Views of the West Elks, Raggeds, and Anthracites kept our jaws slack, while auditory accompaniment came courtesy of the resident hermit thrush.  3 miles of laden walking is no lark with ankles as fooked as mine, but the sights and sounds that surrounded us while hoofing it had me both relaxed and energized when we arrived at waters edge.

Lower Ruby Anthracite is a steep (~150'/mile), narrow little creek with a handful of blind corners, horizon lines, and a propensity to collect wood.  We shore-scouted wherever we couldn't boat scout, and in so doing learned that the earth here is simply unstable.  Nothing was static, everything, including whole mountainsides, seemed to be in flux underfoot.

Ultimately we found only one riverwide piece of wood--it was both easily seen and easily portaged, right at the confluence with Anthracite Creek.  That portage felt like a gift, in that it deposited us just upstream of the confluence in a gorgeous, trout-filled green pool we wouldn't have otherwise seen.  

The overall flavor of the run was playful, fun, technical--largely because the flow was low enough that we could move around as needed and eddy out more or less at will.  Sometimes eddying required parking on the abundant F-U rocks or grabbing a handful of willow branches long enough to throw a glance over your shoulder to see the next 'eddy'.  Engaging, yet not scarily so.

Greg, as we transitioned from boats to bikes at Erickson Springs: "This feels like the kind of thing these little boats were meant to do".  By which I think he was referring to both their portability and competency.

We closed the loop with a mellow (weekday 'traffic'!) climb up Kebler Pass road to where we'd left my car at the trailhead.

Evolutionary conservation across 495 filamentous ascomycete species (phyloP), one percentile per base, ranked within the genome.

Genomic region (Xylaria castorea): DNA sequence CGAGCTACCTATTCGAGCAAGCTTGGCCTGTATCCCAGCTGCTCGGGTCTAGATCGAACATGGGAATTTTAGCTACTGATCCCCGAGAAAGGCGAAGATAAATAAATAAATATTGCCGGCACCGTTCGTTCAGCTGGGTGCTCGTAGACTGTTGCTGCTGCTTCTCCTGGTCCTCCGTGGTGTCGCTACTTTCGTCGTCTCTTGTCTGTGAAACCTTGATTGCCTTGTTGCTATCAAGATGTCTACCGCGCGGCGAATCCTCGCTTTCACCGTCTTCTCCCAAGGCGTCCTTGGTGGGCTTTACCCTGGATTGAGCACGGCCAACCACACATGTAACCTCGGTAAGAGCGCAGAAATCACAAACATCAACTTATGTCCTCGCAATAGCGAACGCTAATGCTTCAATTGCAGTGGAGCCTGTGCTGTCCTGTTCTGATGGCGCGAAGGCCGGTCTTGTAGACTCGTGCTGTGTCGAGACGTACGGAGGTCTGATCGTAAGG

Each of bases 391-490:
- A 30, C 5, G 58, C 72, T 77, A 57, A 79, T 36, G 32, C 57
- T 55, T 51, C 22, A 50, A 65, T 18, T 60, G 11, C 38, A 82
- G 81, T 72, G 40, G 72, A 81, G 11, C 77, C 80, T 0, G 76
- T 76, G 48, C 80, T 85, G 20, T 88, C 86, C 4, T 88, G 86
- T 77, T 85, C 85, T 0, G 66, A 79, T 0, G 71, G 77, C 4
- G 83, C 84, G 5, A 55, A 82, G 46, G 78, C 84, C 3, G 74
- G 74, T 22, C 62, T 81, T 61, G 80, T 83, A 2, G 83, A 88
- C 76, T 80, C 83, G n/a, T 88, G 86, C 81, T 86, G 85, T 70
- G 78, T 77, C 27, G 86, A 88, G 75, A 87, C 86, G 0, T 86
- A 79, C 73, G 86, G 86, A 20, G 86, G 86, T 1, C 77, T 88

Ascending through one of the planet's largest living organisms.

In sum this day may go down as one of my favorites of 2014.  While we can't claim to have discovered it, the revealing of this wilderness whitewater gem on this day, and in this way, was among the most satisfying boating experiences I've yet had.  

Why?  Most of my boating to date has been on routes pioneered by others, or on roadside 'learning runs'.  This one cracked open a new genre for me, by rekindling the desire to blend mapwork with my favorite tools for exploration: mountain bikes and packrafts.

Oh, and the Dark Canyon?  What we saw of it was alluring, but the speed of the water and the (short) length of the canyon meant we didn't get to linger, or focus.  Need to head back in afoot once the water recedes...

We had ~610cfs, arrived at by subtracting the Muddy Creek reading from the North Fork at Somerset gauge.  Felt perfect for a first time down at our skill level.  I wouldn't go back with much less, and would be hesitant to dive in with too much more.

Thanks for checkin' in.

Wednesday, June 25, 2014


I first met Mike Webster mid-autumn of 1990.  Leaving a 200-level Poli-Sci classroom with head swimming in abstract theory I walked into the crisp fall air and almost directly into him.  These days you can't swing a pair of skinny jeans without hitting at least one fixie-riding hipster, but 24 years ago fixed-gear bikes were beyond rare.  

In my 4 years on campus this was the only one I saw, and Mike was riding it, in circles, backwards.

Maybe you had to be there.